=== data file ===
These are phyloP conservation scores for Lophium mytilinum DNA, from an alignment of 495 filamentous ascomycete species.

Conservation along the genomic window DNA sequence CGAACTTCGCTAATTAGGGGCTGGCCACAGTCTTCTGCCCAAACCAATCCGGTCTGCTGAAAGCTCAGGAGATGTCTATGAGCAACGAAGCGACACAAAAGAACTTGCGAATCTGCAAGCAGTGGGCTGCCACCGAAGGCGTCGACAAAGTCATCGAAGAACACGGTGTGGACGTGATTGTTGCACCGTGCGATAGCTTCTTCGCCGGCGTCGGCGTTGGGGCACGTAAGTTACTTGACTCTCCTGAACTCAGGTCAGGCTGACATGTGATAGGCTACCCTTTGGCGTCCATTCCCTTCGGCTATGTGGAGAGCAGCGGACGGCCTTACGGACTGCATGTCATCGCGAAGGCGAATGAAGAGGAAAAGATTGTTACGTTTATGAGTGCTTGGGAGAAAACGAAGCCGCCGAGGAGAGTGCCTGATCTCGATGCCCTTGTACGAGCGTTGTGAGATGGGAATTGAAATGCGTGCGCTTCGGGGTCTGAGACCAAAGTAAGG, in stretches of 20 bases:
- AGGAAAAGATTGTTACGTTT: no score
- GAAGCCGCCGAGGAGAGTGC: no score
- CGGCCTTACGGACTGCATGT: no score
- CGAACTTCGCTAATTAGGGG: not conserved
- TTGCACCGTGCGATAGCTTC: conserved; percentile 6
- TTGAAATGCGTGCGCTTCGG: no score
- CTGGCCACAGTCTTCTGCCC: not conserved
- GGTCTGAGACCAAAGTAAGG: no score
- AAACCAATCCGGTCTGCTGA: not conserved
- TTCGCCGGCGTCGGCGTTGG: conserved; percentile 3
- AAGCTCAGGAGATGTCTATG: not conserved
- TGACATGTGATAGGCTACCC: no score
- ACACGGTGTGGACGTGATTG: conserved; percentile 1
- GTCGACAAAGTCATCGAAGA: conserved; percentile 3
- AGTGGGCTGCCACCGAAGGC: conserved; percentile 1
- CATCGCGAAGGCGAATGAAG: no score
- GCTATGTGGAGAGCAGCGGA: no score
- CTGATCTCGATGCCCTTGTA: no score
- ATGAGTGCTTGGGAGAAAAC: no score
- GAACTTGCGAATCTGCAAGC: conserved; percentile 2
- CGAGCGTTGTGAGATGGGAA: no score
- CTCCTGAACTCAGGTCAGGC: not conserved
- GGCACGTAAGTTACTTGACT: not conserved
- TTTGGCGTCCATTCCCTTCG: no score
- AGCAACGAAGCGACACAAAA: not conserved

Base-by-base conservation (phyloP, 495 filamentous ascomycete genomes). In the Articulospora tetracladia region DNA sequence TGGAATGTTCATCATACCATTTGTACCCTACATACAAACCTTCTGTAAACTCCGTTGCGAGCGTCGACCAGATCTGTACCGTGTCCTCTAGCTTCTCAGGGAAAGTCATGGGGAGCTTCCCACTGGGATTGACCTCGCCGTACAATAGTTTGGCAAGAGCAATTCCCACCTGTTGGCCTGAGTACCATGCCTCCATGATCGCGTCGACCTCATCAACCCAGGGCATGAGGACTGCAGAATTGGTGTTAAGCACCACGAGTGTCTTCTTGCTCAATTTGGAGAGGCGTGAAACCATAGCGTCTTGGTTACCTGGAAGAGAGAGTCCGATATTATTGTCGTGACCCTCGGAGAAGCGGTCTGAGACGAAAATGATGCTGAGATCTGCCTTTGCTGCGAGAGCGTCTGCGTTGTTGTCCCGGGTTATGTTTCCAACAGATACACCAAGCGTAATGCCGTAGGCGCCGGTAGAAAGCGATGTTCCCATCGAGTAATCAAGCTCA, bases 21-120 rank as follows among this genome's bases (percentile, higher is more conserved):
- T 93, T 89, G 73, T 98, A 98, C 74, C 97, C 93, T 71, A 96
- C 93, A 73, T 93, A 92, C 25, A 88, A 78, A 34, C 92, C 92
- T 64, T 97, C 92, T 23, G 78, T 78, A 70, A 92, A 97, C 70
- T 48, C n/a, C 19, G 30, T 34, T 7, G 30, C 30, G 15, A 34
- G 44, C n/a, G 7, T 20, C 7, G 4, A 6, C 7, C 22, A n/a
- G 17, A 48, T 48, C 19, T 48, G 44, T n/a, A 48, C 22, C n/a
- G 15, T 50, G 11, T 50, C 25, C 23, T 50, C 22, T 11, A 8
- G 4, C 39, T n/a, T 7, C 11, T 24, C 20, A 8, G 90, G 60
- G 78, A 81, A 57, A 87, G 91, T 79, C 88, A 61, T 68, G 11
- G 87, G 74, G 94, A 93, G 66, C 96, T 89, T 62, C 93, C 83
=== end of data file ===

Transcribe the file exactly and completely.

These are phyloP conservation scores for Lophium mytilinum DNA, from an alignment of 495 filamentous ascomycete species.

Conservation along the genomic window DNA sequence CGAACTTCGCTAATTAGGGGCTGGCCACAGTCTTCTGCCCAAACCAATCCGGTCTGCTGAAAGCTCAGGAGATGTCTATGAGCAACGAAGCGACACAAAAGAACTTGCGAATCTGCAAGCAGTGGGCTGCCACCGAAGGCGTCGACAAAGTCATCGAAGAACACGGTGTGGACGTGATTGTTGCACCGTGCGATAGCTTCTTCGCCGGCGTCGGCGTTGGGGCACGTAAGTTACTTGACTCTCCTGAACTCAGGTCAGGCTGACATGTGATAGGCTACCCTTTGGCGTCCATTCCCTTCGGCTATGTGGAGAGCAGCGGACGGCCTTACGGACTGCATGTCATCGCGAAGGCGAATGAAGAGGAAAAGATTGTTACGTTTATGAGTGCTTGGGAGAAAACGAAGCCGCCGAGGAGAGTGCCTGATCTCGATGCCCTTGTACGAGCGTTGTGAGATGGGAATTGAAATGCGTGCGCTTCGGGGTCTGAGACCAAAGTAAGG, in stretches of 20 bases:
- AGGAAAAGATTGTTACGTTT: no score
- GAAGCCGCCGAGGAGAGTGC: no score
- CGGCCTTACGGACTGCATGT: no score
- CGAACTTCGCTAATTAGGGG: not conserved
- TTGCACCGTGCGATAGCTTC: conserved; percentile 6
- TTGAAATGCGTGCGCTTCGG: no score
- CTGGCCACAGTCTTCTGCCC: not conserved
- GGTCTGAGACCAAAGTAAGG: no score
- AAACCAATCCGGTCTGCTGA: not conserved
- TTCGCCGGCGTCGGCGTTGG: conserved; percentile 3
- AAGCTCAGGAGATGTCTATG: not conserved
- TGACATGTGATAGGCTACCC: no score
- ACACGGTGTGGACGTGATTG: conserved; percentile 1
- GTCGACAAAGTCATCGAAGA: conserved; percentile 3
- AGTGGGCTGCCACCGAAGGC: conserved; percentile 1
- CATCGCGAAGGCGAATGAAG: no score
- GCTATGTGGAGAGCAGCGGA: no score
- CTGATCTCGATGCCCTTGTA: no score
- ATGAGTGCTTGGGAGAAAAC: no score
- GAACTTGCGAATCTGCAAGC: conserved; percentile 2
- CGAGCGTTGTGAGATGGGAA: no score
- CTCCTGAACTCAGGTCAGGC: not conserved
- GGCACGTAAGTTACTTGACT: not conserved
- TTTGGCGTCCATTCCCTTCG: no score
- AGCAACGAAGCGACACAAAA: not conserved

Base-by-base conservation (phyloP, 495 filamentous ascomycete genomes). In the Articulospora tetracladia region DNA sequence TGGAATGTTCATCATACCATTTGTACCCTACATACAAACCTTCTGTAAACTCCGTTGCGAGCGTCGACCAGATCTGTACCGTGTCCTCTAGCTTCTCAGGGAAAGTCATGGGGAGCTTCCCACTGGGATTGACCTCGCCGTACAATAGTTTGGCAAGAGCAATTCCCACCTGTTGGCCTGAGTACCATGCCTCCATGATCGCGTCGACCTCATCAACCCAGGGCATGAGGACTGCAGAATTGGTGTTAAGCACCACGAGTGTCTTCTTGCTCAATTTGGAGAGGCGTGAAACCATAGCGTCTTGGTTACCTGGAAGAGAGAGTCCGATATTATTGTCGTGACCCTCGGAGAAGCGGTCTGAGACGAAAATGATGCTGAGATCTGCCTTTGCTGCGAGAGCGTCTGCGTTGTTGTCCCGGGTTATGTTTCCAACAGATACACCAAGCGTAATGCCGTAGGCGCCGGTAGAAAGCGATGTTCCCATCGAGTAATCAAGCTCA, bases 21-120 rank as follows among this genome's bases (percentile, higher is more conserved):
- T 93, T 89, G 73, T 98, A 98, C 74, C 97, C 93, T 71, A 96
- C 93, A 73, T 93, A 92, C 25, A 88, A 78, A 34, C 92, C 92
- T 64, T 97, C 92, T 23, G 78, T 78, A 70, A 92, A 97, C 70
- T 48, C n/a, C 19, G 30, T 34, T 7, G 30, C 30, G 15, A 34
- G 44, C n/a, G 7, T 20, C 7, G 4, A 6, C 7, C 22, A n/a
- G 17, A 48, T 48, C 19, T 48, G 44, T n/a, A 48, C 22, C n/a
- G 15, T 50, G 11, T 50, C 25, C 23, T 50, C 22, T 11, A 8
- G 4, C 39, T n/a, T 7, C 11, T 24, C 20, A 8, G 90, G 60
- G 78, A 81, A 57, A 87, G 91, T 79, C 88, A 61, T 68, G 11
- G 87, G 74, G 94, A 93, G 66, C 96, T 89, T 62, C 93, C 83